- The Washington Times - Friday, September 7, 2001

ASSOCIATED PRESS — The House approved normal trade relations with Vietnam yesterday, a step expected to substantially boost commerce and contacts with the former enemy.

The voice vote endorsed a trade agreement reached between Vietnam and the Clinton administration in July 2000 and sent to Congress by the Bush White House in June. It still requires a Senate vote.

The agreement would give Vietnam access to the same low tariffs enjoyed by other U.S. trading partners. In exchange, the Hanoi government would commit to reducing tariffs, eliminating non-tariff barriers, protecting intellectual property rights and opening its markets to American service and investment companies.

Vietnam's exports to the United States, mainly textiles and light manufactured goods, could more than double with the agreement, raising the nation's living standards, said House Ways and Means Committee Chairman Bill Thomas, a California Republican.

"A strong Vietnam matters to America," he said. "History has proved that we pay a heavy price for instability in Southeast Asia."

The nation of 80 million is the world's 13th largest, but trade with the United States last year came to only about $1.2 billion.

Vietnam is one of only six nations in the world denied normal trade relations, meaning its goods are subject to much higher tariffs. Others are Afghanistan, Cuba, North Korea, Laos and Yugoslavia.

For Vietnam, still a communist state, approval of normal trade relations would give it the same status applied to China the past two decades: The president must issue annual waivers for requirements that it is complying with freedom of emigration.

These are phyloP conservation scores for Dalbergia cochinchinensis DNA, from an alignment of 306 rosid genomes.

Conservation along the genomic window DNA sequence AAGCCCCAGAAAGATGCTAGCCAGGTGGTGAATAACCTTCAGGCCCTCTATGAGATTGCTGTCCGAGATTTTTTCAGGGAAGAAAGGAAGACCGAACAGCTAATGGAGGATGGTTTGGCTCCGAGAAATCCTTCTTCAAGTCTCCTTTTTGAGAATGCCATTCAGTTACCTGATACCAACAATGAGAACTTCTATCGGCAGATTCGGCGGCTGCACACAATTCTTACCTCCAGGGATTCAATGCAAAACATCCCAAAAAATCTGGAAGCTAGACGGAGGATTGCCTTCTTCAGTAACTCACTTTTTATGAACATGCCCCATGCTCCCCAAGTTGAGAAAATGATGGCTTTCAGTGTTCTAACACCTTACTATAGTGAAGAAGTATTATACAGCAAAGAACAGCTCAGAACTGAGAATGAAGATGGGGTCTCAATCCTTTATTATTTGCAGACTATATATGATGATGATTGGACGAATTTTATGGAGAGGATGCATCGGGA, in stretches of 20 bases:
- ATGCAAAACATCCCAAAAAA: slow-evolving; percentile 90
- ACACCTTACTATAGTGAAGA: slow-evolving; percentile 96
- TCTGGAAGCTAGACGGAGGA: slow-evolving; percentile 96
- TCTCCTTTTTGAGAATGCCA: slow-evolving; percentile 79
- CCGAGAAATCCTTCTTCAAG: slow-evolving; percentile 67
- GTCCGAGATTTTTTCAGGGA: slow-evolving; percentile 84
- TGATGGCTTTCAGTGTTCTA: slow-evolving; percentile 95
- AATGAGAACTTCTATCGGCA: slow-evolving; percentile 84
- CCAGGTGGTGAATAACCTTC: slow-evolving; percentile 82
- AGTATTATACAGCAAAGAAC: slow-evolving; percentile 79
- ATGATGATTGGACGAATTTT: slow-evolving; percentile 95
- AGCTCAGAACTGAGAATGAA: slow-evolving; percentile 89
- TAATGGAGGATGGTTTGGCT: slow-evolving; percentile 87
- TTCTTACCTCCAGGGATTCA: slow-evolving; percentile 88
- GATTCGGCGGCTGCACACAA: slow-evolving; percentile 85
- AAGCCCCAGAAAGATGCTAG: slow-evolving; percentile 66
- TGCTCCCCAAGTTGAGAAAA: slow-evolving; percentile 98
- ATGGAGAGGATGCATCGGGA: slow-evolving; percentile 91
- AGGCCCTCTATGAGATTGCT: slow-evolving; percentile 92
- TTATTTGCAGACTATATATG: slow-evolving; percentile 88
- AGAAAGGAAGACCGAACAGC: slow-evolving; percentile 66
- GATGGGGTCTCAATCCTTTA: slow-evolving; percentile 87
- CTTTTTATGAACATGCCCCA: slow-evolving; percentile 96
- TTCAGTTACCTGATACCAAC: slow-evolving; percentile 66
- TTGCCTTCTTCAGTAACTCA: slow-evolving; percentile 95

China is to get permanent trade status when it joins the World Trade Organization, probably later this year.

The U.S. military withdrew from Vietnam in 1973, but it was not until 1994, after years of contention over U.S. prisoners of war and missing in action, that President Clinton lifted the trade embargo. He established diplomatic relations in 1995. In 1998, he issued the first waiver making commercial deals with Vietnam eligible for U.S. government loans and credit guarantees.

That waiver has been renewed annually since then, the last time by President Bush in June.

The administration said in a statement that the bilateral trade agreement "binds Vietnam to an unprecedented array of reforms" and would help with improving human rights and accounting for American MIAs.

Opponents of the trade agreement argued that Vietnam persecutes its citizens and has not done enough to account for MIAs. Several lawmakers from the South expressed concerns about imports of Vietnamese catfish.

The trade deal, said Rep. Dana Rohrabacher, a California Republican, shows why "the dictators of the world do not pay attention to us and think that we are being either frivolous or lying about our commitment to human rights."

The House yesterday also approved, 410-1, a measure barring U.S. non-humanitarian aid to Vietnam unless the president certifies that Vietnam has made progress in such human rights areas as releasing political and religious prisoners. The measure authorizes funds for groups promoting democracy in Vietnam.

The Senate Finance Committee approved the trade agreement in July. Vietnam's prime minister initiated the ratification process in Vietnam last June by sending the trade agreement to President Tran Duc Long.


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